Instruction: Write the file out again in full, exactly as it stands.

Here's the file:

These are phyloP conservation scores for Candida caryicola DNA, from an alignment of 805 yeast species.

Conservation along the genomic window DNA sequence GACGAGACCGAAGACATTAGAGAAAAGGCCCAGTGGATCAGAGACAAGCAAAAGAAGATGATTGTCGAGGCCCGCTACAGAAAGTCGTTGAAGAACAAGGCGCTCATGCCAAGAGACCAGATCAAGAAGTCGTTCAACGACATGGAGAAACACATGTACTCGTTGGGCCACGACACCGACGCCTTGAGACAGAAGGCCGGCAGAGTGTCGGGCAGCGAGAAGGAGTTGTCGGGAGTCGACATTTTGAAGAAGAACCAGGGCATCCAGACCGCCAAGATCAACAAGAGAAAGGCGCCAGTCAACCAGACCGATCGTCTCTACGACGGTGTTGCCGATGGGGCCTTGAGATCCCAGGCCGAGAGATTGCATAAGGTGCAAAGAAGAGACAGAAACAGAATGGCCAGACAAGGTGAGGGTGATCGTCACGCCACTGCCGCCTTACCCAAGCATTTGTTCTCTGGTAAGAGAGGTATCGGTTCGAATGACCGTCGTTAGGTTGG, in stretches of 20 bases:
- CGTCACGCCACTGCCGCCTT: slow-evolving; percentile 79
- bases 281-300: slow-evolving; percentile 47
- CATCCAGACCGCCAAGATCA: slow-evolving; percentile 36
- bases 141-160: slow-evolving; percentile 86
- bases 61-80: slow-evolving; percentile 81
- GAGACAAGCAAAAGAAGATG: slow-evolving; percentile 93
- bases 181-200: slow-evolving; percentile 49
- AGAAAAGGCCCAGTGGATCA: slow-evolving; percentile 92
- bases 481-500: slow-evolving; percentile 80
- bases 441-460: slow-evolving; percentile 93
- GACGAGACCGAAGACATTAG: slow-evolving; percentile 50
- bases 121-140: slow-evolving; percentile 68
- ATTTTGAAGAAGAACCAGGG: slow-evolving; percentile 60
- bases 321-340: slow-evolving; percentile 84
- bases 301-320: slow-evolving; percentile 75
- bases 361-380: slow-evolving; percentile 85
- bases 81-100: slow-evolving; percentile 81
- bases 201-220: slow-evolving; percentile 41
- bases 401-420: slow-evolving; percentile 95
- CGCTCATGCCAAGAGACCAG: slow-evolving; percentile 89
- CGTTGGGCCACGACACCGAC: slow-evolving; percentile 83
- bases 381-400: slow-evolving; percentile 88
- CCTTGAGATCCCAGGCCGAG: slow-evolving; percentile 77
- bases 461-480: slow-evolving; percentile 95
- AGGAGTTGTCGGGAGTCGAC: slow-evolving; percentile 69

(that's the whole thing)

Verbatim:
These are phyloP conservation scores for Candida caryicola DNA, from an alignment of 805 yeast species.

Conservation along the genomic window DNA sequence GACGAGACCGAAGACATTAGAGAAAAGGCCCAGTGGATCAGAGACAAGCAAAAGAAGATGATTGTCGAGGCCCGCTACAGAAAGTCGTTGAAGAACAAGGCGCTCATGCCAAGAGACCAGATCAAGAAGTCGTTCAACGACATGGAGAAACACATGTACTCGTTGGGCCACGACACCGACGCCTTGAGACAGAAGGCCGGCAGAGTGTCGGGCAGCGAGAAGGAGTTGTCGGGAGTCGACATTTTGAAGAAGAACCAGGGCATCCAGACCGCCAAGATCAACAAGAGAAAGGCGCCAGTCAACCAGACCGATCGTCTCTACGACGGTGTTGCCGATGGGGCCTTGAGATCCCAGGCCGAGAGATTGCATAAGGTGCAAAGAAGAGACAGAAACAGAATGGCCAGACAAGGTGAGGGTGATCGTCACGCCACTGCCGCCTTACCCAAGCATTTGTTCTCTGGTAAGAGAGGTATCGGTTCGAATGACCGTCGTTAGGTTGG, in stretches of 20 bases:
- CGTCACGCCACTGCCGCCTT: slow-evolving; percentile 79
- bases 281-300: slow-evolving; percentile 47
- CATCCAGACCGCCAAGATCA: slow-evolving; percentile 36
- bases 141-160: slow-evolving; percentile 86
- bases 61-80: slow-evolving; percentile 81
- GAGACAAGCAAAAGAAGATG: slow-evolving; percentile 93
- bases 181-200: slow-evolving; percentile 49
- AGAAAAGGCCCAGTGGATCA: slow-evolving; percentile 92
- bases 481-500: slow-evolving; percentile 80
- bases 441-460: slow-evolving; percentile 93
- GACGAGACCGAAGACATTAG: slow-evolving; percentile 50
- bases 121-140: slow-evolving; percentile 68
- ATTTTGAAGAAGAACCAGGG: slow-evolving; percentile 60
- bases 321-340: slow-evolving; percentile 84
- bases 301-320: slow-evolving; percentile 75
- bases 361-380: slow-evolving; percentile 85
- bases 81-100: slow-evolving; percentile 81
- bases 201-220: slow-evolving; percentile 41
- bases 401-420: slow-evolving; percentile 95
- CGCTCATGCCAAGAGACCAG: slow-evolving; percentile 89
- CGTTGGGCCACGACACCGAC: slow-evolving; percentile 83
- bases 381-400: slow-evolving; percentile 88
- CCTTGAGATCCCAGGCCGAG: slow-evolving; percentile 77
- bases 461-480: slow-evolving; percentile 95
- AGGAGTTGTCGGGAGTCGAC: slow-evolving; percentile 69